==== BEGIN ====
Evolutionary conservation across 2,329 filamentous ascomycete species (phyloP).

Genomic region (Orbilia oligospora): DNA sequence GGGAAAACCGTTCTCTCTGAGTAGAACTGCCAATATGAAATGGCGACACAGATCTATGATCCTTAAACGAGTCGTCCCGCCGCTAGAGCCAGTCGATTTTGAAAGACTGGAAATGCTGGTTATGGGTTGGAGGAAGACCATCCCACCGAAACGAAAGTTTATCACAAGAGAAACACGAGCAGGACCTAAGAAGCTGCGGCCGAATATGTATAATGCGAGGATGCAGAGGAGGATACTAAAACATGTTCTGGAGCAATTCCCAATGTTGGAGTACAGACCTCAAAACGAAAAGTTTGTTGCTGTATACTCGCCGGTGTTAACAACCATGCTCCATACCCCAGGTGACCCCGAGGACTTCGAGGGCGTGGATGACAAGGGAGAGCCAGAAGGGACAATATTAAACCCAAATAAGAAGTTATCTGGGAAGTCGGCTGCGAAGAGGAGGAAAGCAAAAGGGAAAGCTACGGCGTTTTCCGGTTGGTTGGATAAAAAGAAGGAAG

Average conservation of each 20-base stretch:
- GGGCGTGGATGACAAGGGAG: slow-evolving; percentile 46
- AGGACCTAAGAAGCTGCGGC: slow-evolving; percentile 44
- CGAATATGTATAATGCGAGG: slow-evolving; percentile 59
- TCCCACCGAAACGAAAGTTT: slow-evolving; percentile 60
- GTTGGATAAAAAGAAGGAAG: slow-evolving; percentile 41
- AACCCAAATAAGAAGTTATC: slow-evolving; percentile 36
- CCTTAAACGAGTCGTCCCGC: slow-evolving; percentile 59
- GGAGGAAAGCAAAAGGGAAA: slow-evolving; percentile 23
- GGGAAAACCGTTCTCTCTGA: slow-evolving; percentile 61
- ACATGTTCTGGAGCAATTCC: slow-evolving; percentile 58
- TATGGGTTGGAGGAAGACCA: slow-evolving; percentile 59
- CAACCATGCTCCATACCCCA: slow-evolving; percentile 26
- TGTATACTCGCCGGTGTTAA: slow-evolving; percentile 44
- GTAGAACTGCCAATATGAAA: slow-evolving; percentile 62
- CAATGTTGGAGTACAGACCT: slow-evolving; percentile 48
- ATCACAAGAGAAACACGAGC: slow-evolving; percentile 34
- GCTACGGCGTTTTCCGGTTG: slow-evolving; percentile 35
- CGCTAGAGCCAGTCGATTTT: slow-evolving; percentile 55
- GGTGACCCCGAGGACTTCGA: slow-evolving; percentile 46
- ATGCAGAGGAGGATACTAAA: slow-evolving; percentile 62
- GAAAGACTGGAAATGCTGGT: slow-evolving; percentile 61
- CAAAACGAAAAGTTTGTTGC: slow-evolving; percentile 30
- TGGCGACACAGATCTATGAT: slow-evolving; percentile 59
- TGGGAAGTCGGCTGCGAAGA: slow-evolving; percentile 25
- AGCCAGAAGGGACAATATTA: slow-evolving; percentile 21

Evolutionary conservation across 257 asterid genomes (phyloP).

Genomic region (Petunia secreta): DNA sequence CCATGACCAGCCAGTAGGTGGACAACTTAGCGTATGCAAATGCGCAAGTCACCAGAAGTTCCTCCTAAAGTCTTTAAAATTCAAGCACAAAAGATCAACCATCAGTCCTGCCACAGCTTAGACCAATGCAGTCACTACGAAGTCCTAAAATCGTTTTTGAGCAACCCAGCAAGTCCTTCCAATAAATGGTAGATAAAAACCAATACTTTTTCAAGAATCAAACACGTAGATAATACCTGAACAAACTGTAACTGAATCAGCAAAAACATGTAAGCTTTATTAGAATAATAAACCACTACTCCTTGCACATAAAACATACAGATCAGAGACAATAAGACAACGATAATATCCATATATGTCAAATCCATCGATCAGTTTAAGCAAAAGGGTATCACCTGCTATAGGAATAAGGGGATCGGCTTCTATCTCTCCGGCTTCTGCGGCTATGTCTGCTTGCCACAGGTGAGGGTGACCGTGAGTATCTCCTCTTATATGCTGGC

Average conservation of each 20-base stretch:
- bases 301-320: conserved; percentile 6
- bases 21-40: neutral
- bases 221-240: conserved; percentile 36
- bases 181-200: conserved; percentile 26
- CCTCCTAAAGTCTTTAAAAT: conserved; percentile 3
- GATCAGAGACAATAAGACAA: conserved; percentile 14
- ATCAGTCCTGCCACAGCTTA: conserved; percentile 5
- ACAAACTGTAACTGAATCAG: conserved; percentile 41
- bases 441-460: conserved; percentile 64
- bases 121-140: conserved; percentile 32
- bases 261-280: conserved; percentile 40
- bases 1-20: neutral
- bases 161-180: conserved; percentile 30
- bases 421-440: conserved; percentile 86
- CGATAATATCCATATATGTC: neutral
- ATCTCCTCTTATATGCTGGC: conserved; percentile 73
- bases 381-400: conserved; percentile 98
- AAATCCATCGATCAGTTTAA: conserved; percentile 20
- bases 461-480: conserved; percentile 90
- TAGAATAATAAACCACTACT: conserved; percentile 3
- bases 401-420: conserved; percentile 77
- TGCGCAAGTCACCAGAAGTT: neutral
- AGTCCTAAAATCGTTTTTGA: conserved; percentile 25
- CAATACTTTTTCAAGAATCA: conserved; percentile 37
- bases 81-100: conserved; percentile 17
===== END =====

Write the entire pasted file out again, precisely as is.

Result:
Evolutionary conservation across 2,329 filamentous ascomycete species (phyloP).

Genomic region (Orbilia oligospora): DNA sequence GGGAAAACCGTTCTCTCTGAGTAGAACTGCCAATATGAAATGGCGACACAGATCTATGATCCTTAAACGAGTCGTCCCGCCGCTAGAGCCAGTCGATTTTGAAAGACTGGAAATGCTGGTTATGGGTTGGAGGAAGACCATCCCACCGAAACGAAAGTTTATCACAAGAGAAACACGAGCAGGACCTAAGAAGCTGCGGCCGAATATGTATAATGCGAGGATGCAGAGGAGGATACTAAAACATGTTCTGGAGCAATTCCCAATGTTGGAGTACAGACCTCAAAACGAAAAGTTTGTTGCTGTATACTCGCCGGTGTTAACAACCATGCTCCATACCCCAGGTGACCCCGAGGACTTCGAGGGCGTGGATGACAAGGGAGAGCCAGAAGGGACAATATTAAACCCAAATAAGAAGTTATCTGGGAAGTCGGCTGCGAAGAGGAGGAAAGCAAAAGGGAAAGCTACGGCGTTTTCCGGTTGGTTGGATAAAAAGAAGGAAG

Average conservation of each 20-base stretch:
- GGGCGTGGATGACAAGGGAG: slow-evolving; percentile 46
- AGGACCTAAGAAGCTGCGGC: slow-evolving; percentile 44
- CGAATATGTATAATGCGAGG: slow-evolving; percentile 59
- TCCCACCGAAACGAAAGTTT: slow-evolving; percentile 60
- GTTGGATAAAAAGAAGGAAG: slow-evolving; percentile 41
- AACCCAAATAAGAAGTTATC: slow-evolving; percentile 36
- CCTTAAACGAGTCGTCCCGC: slow-evolving; percentile 59
- GGAGGAAAGCAAAAGGGAAA: slow-evolving; percentile 23
- GGGAAAACCGTTCTCTCTGA: slow-evolving; percentile 61
- ACATGTTCTGGAGCAATTCC: slow-evolving; percentile 58
- TATGGGTTGGAGGAAGACCA: slow-evolving; percentile 59
- CAACCATGCTCCATACCCCA: slow-evolving; percentile 26
- TGTATACTCGCCGGTGTTAA: slow-evolving; percentile 44
- GTAGAACTGCCAATATGAAA: slow-evolving; percentile 62
- CAATGTTGGAGTACAGACCT: slow-evolving; percentile 48
- ATCACAAGAGAAACACGAGC: slow-evolving; percentile 34
- GCTACGGCGTTTTCCGGTTG: slow-evolving; percentile 35
- CGCTAGAGCCAGTCGATTTT: slow-evolving; percentile 55
- GGTGACCCCGAGGACTTCGA: slow-evolving; percentile 46
- ATGCAGAGGAGGATACTAAA: slow-evolving; percentile 62
- GAAAGACTGGAAATGCTGGT: slow-evolving; percentile 61
- CAAAACGAAAAGTTTGTTGC: slow-evolving; percentile 30
- TGGCGACACAGATCTATGAT: slow-evolving; percentile 59
- TGGGAAGTCGGCTGCGAAGA: slow-evolving; percentile 25
- AGCCAGAAGGGACAATATTA: slow-evolving; percentile 21

Evolutionary conservation across 257 asterid genomes (phyloP).

Genomic region (Petunia secreta): DNA sequence CCATGACCAGCCAGTAGGTGGACAACTTAGCGTATGCAAATGCGCAAGTCACCAGAAGTTCCTCCTAAAGTCTTTAAAATTCAAGCACAAAAGATCAACCATCAGTCCTGCCACAGCTTAGACCAATGCAGTCACTACGAAGTCCTAAAATCGTTTTTGAGCAACCCAGCAAGTCCTTCCAATAAATGGTAGATAAAAACCAATACTTTTTCAAGAATCAAACACGTAGATAATACCTGAACAAACTGTAACTGAATCAGCAAAAACATGTAAGCTTTATTAGAATAATAAACCACTACTCCTTGCACATAAAACATACAGATCAGAGACAATAAGACAACGATAATATCCATATATGTCAAATCCATCGATCAGTTTAAGCAAAAGGGTATCACCTGCTATAGGAATAAGGGGATCGGCTTCTATCTCTCCGGCTTCTGCGGCTATGTCTGCTTGCCACAGGTGAGGGTGACCGTGAGTATCTCCTCTTATATGCTGGC

Average conservation of each 20-base stretch:
- bases 301-320: conserved; percentile 6
- bases 21-40: neutral
- bases 221-240: conserved; percentile 36
- bases 181-200: conserved; percentile 26
- CCTCCTAAAGTCTTTAAAAT: conserved; percentile 3
- GATCAGAGACAATAAGACAA: conserved; percentile 14
- ATCAGTCCTGCCACAGCTTA: conserved; percentile 5
- ACAAACTGTAACTGAATCAG: conserved; percentile 41
- bases 441-460: conserved; percentile 64
- bases 121-140: conserved; percentile 32
- bases 261-280: conserved; percentile 40
- bases 1-20: neutral
- bases 161-180: conserved; percentile 30
- bases 421-440: conserved; percentile 86
- CGATAATATCCATATATGTC: neutral
- ATCTCCTCTTATATGCTGGC: conserved; percentile 73
- bases 381-400: conserved; percentile 98
- AAATCCATCGATCAGTTTAA: conserved; percentile 20
- bases 461-480: conserved; percentile 90
- TAGAATAATAAACCACTACT: conserved; percentile 3
- bases 401-420: conserved; percentile 77
- TGCGCAAGTCACCAGAAGTT: neutral
- AGTCCTAAAATCGTTTTTGA: conserved; percentile 25
- CAATACTTTTTCAAGAATCA: conserved; percentile 37
- bases 81-100: conserved; percentile 17